The truth is that, unmoored from any substantial vision for Britain, May stands for little. And as a result, her government falls for much.
All of us that have ideas think that they work, or could work — or else we would not advocate them.
A call to leave ideology aside is therefore really an instruction to give up your ideas and fall in line.
The problem for May is that she is mentally boxed in by “what is” and sees governing as mere problem‐solving, while much of her party rightly see Brexit as an opportunity to think about “what should be”.
The Prime Minister appears devoid of a framework for considering the role of government, where power should reside, and any limiting principle on what the state should do.
The result is that her administration is both ultra‐conservative where radicalism is required, and ultra‐interventionist and nit‐picky in areas that either matter little, or where the case for freedom is strongest.
Without that vision to guide her, increasingly the political weather is defined by her opponents, with the government desperately trying to ape the opposition to neuter their attacks.
In the Brexit negotiations, the Chequers proposal she clings to, for example, seems to be predicated on achieving damage limitation — rather than the seizing of post‐Brexit trade and regulatory reform opportunities.
It is about protecting existing supply chains and the status quo in Northern Ireland, rather than an expansive global free‐trade agenda.
But her caution extends far beyond her approach to leaving the EU. Any sort of agenda for tax or public service reform seems to have been abandoned entirely, despite sustained slow growth and the terrifying structural ageing challenge to come.
Instead, new small revenue sources are constantly being earmarked to prop up all existing government activity, with modest cash injections when cracks are identified.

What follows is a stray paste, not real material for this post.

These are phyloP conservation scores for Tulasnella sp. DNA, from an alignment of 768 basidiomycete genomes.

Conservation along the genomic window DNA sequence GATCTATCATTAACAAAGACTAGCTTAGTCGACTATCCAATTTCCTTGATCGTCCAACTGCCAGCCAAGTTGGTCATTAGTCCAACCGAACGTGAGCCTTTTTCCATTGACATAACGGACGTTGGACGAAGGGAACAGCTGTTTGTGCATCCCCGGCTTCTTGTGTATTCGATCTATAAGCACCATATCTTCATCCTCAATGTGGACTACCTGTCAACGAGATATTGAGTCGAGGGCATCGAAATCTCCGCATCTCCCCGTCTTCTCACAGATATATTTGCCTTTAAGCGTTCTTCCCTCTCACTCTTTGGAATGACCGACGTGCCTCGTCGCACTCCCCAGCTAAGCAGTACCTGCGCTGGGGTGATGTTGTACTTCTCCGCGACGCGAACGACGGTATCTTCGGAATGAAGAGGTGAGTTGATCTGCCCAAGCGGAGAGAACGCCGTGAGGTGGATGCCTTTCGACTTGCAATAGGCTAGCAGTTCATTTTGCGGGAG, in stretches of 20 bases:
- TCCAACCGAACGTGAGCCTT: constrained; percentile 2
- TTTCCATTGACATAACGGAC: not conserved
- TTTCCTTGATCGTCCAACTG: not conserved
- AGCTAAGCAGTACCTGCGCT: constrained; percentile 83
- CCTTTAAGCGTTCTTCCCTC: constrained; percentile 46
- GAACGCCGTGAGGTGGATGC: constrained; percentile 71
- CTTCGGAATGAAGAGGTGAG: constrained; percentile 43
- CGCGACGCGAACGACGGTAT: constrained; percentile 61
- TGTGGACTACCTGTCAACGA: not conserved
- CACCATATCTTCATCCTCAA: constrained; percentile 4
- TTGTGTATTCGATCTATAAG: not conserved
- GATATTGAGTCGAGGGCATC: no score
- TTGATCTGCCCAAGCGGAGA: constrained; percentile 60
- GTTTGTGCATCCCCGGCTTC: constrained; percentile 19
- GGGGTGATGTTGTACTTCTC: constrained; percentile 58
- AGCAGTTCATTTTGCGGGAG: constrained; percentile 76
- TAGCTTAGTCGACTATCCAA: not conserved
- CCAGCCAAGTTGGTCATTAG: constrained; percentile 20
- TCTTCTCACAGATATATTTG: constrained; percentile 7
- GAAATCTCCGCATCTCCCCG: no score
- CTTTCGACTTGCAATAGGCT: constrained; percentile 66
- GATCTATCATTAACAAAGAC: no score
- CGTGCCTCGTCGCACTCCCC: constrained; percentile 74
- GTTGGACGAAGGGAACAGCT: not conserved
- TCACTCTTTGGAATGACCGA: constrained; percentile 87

Housing policy is arguably now the most important domestic policy area.
Yet, rather than truly get to grips with boosting supply, the first idea announced for the whole conference was to impose higher rates of stamp duty on foreign buyers of new homes, with revenues used to target rough sleeping.
In fact, this is perhaps an exemplar par excellence of Mayism. It is a policy that would have a trivial impact in the grander housing market, yet comes with unintended consequences and costs — not least in undermining May’s own declared desire for Britain to be perceived as open to international capital flows post‐Brexit.
Furthermore, by linking the revenues to rough sleeping, she is doing Jeremy Corbyn’s job of undermining a market economy for him — implying that wealthy foreign buyers cause homelessness.
A study by LSE London shows this is not the case. It found that the supposed buy‐to‐leave problem of foreign‐bought homes left empty was trivially small. And, contra May, the pre‐sales to overseas buyers actually often enable developers to build faster by dissipating risk — and therefore making more affordable housing available than would otherwise be the case.
Unwilling to truly get to grips with the issue, the government is pushing a non‐solution to a problem that is being defined by its opponents.
Sadly, this is typical of where the current government is at.
At the conference, one will hear much about policies that should be adopted, or things that the government must do to “appeal to voters”.
But a prerequisite of developing new ideas should be some underlying thesis of what one wants to achieve. Where Theresa May is concerned, nobody seems to know.
Yet, absent that insight, nothing much new is being achieved, and the opposition are in the ascendancy.